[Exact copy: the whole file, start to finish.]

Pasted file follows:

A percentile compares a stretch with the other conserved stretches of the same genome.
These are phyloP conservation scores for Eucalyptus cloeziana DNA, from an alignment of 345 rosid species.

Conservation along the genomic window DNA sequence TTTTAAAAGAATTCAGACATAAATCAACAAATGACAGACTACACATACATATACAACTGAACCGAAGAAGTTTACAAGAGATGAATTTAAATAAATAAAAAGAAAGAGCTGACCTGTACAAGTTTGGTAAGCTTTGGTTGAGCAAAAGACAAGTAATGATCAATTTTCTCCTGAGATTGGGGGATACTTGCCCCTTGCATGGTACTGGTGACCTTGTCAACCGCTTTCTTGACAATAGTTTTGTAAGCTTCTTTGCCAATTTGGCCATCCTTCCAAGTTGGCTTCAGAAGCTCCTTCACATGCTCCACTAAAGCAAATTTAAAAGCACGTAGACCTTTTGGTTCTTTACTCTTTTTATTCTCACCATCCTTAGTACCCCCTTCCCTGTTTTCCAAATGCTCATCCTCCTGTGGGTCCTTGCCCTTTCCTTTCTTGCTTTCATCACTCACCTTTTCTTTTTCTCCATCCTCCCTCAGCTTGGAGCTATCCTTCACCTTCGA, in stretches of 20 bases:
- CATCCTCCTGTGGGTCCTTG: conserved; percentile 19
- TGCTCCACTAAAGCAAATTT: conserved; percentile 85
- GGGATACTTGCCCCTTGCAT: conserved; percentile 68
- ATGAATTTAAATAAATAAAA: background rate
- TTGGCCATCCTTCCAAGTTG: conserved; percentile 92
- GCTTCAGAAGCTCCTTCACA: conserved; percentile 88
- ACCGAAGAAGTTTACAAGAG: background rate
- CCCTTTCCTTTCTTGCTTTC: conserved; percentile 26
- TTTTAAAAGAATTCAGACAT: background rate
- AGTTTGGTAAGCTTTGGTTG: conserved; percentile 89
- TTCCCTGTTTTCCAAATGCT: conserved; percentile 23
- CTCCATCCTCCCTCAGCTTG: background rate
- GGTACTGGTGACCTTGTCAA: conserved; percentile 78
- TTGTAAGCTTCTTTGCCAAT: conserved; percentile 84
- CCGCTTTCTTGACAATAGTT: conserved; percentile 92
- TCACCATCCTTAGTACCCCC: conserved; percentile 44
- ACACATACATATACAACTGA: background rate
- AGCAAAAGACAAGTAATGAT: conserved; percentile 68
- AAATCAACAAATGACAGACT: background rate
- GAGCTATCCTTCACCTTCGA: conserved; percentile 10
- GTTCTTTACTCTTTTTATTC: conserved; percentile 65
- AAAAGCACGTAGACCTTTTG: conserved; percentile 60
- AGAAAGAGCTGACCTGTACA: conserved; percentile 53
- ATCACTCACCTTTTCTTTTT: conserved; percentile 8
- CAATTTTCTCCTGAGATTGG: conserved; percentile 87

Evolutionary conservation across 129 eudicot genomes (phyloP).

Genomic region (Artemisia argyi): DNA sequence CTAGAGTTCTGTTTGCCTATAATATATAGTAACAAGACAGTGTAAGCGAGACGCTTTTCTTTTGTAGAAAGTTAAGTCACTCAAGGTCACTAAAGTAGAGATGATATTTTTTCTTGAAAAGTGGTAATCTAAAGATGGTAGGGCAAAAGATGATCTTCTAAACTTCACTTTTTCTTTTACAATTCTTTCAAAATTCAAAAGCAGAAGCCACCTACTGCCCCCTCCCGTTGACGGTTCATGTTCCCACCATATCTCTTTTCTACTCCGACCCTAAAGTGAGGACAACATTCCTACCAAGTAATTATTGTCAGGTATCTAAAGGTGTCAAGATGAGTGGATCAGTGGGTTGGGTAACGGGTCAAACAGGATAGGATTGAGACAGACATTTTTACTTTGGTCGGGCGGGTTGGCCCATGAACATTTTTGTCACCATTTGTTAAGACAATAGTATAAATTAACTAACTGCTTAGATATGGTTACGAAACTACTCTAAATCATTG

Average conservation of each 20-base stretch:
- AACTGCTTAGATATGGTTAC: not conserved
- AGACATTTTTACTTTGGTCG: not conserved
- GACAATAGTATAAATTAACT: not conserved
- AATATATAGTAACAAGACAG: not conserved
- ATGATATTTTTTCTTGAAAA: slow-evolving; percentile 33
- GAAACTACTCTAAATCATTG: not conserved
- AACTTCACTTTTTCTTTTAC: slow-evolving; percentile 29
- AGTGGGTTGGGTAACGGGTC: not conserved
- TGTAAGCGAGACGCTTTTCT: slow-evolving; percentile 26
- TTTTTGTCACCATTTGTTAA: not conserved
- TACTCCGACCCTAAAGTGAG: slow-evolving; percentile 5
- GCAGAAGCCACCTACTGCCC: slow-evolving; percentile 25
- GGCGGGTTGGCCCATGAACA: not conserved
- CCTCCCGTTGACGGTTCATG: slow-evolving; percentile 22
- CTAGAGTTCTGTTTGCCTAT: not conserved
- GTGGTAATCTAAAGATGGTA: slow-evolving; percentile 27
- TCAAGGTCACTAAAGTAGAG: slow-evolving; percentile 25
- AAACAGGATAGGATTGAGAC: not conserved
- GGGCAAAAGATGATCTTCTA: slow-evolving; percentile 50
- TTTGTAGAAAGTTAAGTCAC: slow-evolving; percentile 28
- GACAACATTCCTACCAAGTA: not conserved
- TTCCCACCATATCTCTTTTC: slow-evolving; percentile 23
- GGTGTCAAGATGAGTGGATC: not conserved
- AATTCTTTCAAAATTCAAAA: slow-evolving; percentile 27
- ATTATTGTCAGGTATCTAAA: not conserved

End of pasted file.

A percentile compares a stretch with the other conserved stretches of the same genome.
These are phyloP conservation scores for Eucalyptus cloeziana DNA, from an alignment of 345 rosid species.

Conservation along the genomic window DNA sequence TTTTAAAAGAATTCAGACATAAATCAACAAATGACAGACTACACATACATATACAACTGAACCGAAGAAGTTTACAAGAGATGAATTTAAATAAATAAAAAGAAAGAGCTGACCTGTACAAGTTTGGTAAGCTTTGGTTGAGCAAAAGACAAGTAATGATCAATTTTCTCCTGAGATTGGGGGATACTTGCCCCTTGCATGGTACTGGTGACCTTGTCAACCGCTTTCTTGACAATAGTTTTGTAAGCTTCTTTGCCAATTTGGCCATCCTTCCAAGTTGGCTTCAGAAGCTCCTTCACATGCTCCACTAAAGCAAATTTAAAAGCACGTAGACCTTTTGGTTCTTTACTCTTTTTATTCTCACCATCCTTAGTACCCCCTTCCCTGTTTTCCAAATGCTCATCCTCCTGTGGGTCCTTGCCCTTTCCTTTCTTGCTTTCATCACTCACCTTTTCTTTTTCTCCATCCTCCCTCAGCTTGGAGCTATCCTTCACCTTCGA, in stretches of 20 bases:
- CATCCTCCTGTGGGTCCTTG: conserved; percentile 19
- TGCTCCACTAAAGCAAATTT: conserved; percentile 85
- GGGATACTTGCCCCTTGCAT: conserved; percentile 68
- ATGAATTTAAATAAATAAAA: background rate
- TTGGCCATCCTTCCAAGTTG: conserved; percentile 92
- GCTTCAGAAGCTCCTTCACA: conserved; percentile 88
- ACCGAAGAAGTTTACAAGAG: background rate
- CCCTTTCCTTTCTTGCTTTC: conserved; percentile 26
- TTTTAAAAGAATTCAGACAT: background rate
- AGTTTGGTAAGCTTTGGTTG: conserved; percentile 89
- TTCCCTGTTTTCCAAATGCT: conserved; percentile 23
- CTCCATCCTCCCTCAGCTTG: background rate
- GGTACTGGTGACCTTGTCAA: conserved; percentile 78
- TTGTAAGCTTCTTTGCCAAT: conserved; percentile 84
- CCGCTTTCTTGACAATAGTT: conserved; percentile 92
- TCACCATCCTTAGTACCCCC: conserved; percentile 44
- ACACATACATATACAACTGA: background rate
- AGCAAAAGACAAGTAATGAT: conserved; percentile 68
- AAATCAACAAATGACAGACT: background rate
- GAGCTATCCTTCACCTTCGA: conserved; percentile 10
- GTTCTTTACTCTTTTTATTC: conserved; percentile 65
- AAAAGCACGTAGACCTTTTG: conserved; percentile 60
- AGAAAGAGCTGACCTGTACA: conserved; percentile 53
- ATCACTCACCTTTTCTTTTT: conserved; percentile 8
- CAATTTTCTCCTGAGATTGG: conserved; percentile 87

Evolutionary conservation across 129 eudicot genomes (phyloP).

Genomic region (Artemisia argyi): DNA sequence CTAGAGTTCTGTTTGCCTATAATATATAGTAACAAGACAGTGTAAGCGAGACGCTTTTCTTTTGTAGAAAGTTAAGTCACTCAAGGTCACTAAAGTAGAGATGATATTTTTTCTTGAAAAGTGGTAATCTAAAGATGGTAGGGCAAAAGATGATCTTCTAAACTTCACTTTTTCTTTTACAATTCTTTCAAAATTCAAAAGCAGAAGCCACCTACTGCCCCCTCCCGTTGACGGTTCATGTTCCCACCATATCTCTTTTCTACTCCGACCCTAAAGTGAGGACAACATTCCTACCAAGTAATTATTGTCAGGTATCTAAAGGTGTCAAGATGAGTGGATCAGTGGGTTGGGTAACGGGTCAAACAGGATAGGATTGAGACAGACATTTTTACTTTGGTCGGGCGGGTTGGCCCATGAACATTTTTGTCACCATTTGTTAAGACAATAGTATAAATTAACTAACTGCTTAGATATGGTTACGAAACTACTCTAAATCATTG

Average conservation of each 20-base stretch:
- AACTGCTTAGATATGGTTAC: not conserved
- AGACATTTTTACTTTGGTCG: not conserved
- GACAATAGTATAAATTAACT: not conserved
- AATATATAGTAACAAGACAG: not conserved
- ATGATATTTTTTCTTGAAAA: slow-evolving; percentile 33
- GAAACTACTCTAAATCATTG: not conserved
- AACTTCACTTTTTCTTTTAC: slow-evolving; percentile 29
- AGTGGGTTGGGTAACGGGTC: not conserved
- TGTAAGCGAGACGCTTTTCT: slow-evolving; percentile 26
- TTTTTGTCACCATTTGTTAA: not conserved
- TACTCCGACCCTAAAGTGAG: slow-evolving; percentile 5
- GCAGAAGCCACCTACTGCCC: slow-evolving; percentile 25
- GGCGGGTTGGCCCATGAACA: not conserved
- CCTCCCGTTGACGGTTCATG: slow-evolving; percentile 22
- CTAGAGTTCTGTTTGCCTAT: not conserved
- GTGGTAATCTAAAGATGGTA: slow-evolving; percentile 27
- TCAAGGTCACTAAAGTAGAG: slow-evolving; percentile 25
- AAACAGGATAGGATTGAGAC: not conserved
- GGGCAAAAGATGATCTTCTA: slow-evolving; percentile 50
- TTTGTAGAAAGTTAAGTCAC: slow-evolving; percentile 28
- GACAACATTCCTACCAAGTA: not conserved
- TTCCCACCATATCTCTTTTC: slow-evolving; percentile 23
- GGTGTCAAGATGAGTGGATC: not conserved
- AATTCTTTCAAAATTCAAAA: slow-evolving; percentile 27
- ATTATTGTCAGGTATCTAAA: not conserved